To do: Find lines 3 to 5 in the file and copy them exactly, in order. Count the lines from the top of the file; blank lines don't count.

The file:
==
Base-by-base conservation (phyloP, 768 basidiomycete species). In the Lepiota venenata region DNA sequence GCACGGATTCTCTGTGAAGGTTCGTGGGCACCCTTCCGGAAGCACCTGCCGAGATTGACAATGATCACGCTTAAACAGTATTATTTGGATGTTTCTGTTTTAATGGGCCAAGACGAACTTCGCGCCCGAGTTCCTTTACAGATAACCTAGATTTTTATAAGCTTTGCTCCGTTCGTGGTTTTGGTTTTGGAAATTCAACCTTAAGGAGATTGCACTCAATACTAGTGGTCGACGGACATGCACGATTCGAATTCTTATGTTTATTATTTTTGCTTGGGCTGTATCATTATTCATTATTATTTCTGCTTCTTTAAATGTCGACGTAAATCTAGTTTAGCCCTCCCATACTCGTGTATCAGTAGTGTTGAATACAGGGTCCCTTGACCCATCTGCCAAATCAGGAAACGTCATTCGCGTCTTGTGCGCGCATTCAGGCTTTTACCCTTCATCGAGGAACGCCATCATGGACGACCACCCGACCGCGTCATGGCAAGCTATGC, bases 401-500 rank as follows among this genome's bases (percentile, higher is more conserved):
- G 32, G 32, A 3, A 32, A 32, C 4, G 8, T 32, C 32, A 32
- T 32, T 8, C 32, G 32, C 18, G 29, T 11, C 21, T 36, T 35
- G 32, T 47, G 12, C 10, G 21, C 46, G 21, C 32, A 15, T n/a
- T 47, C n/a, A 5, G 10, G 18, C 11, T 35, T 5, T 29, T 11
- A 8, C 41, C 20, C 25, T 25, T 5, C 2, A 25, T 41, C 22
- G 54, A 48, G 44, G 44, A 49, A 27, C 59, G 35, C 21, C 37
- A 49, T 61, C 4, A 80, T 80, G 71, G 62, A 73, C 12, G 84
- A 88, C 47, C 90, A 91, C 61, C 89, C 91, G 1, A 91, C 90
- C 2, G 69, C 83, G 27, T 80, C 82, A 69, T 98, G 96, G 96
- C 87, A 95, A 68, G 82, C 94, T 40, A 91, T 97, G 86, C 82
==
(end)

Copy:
- T 32, T 8, C 32, G 32, C 18, G 29, T 11, C 21, T 36, T 35
- G 32, T 47, G 12, C 10, G 21, C 46, G 21, C 32, A 15, T n/a
- T 47, C n/a, A 5, G 10, G 18, C 11, T 35, T 5, T 29, T 11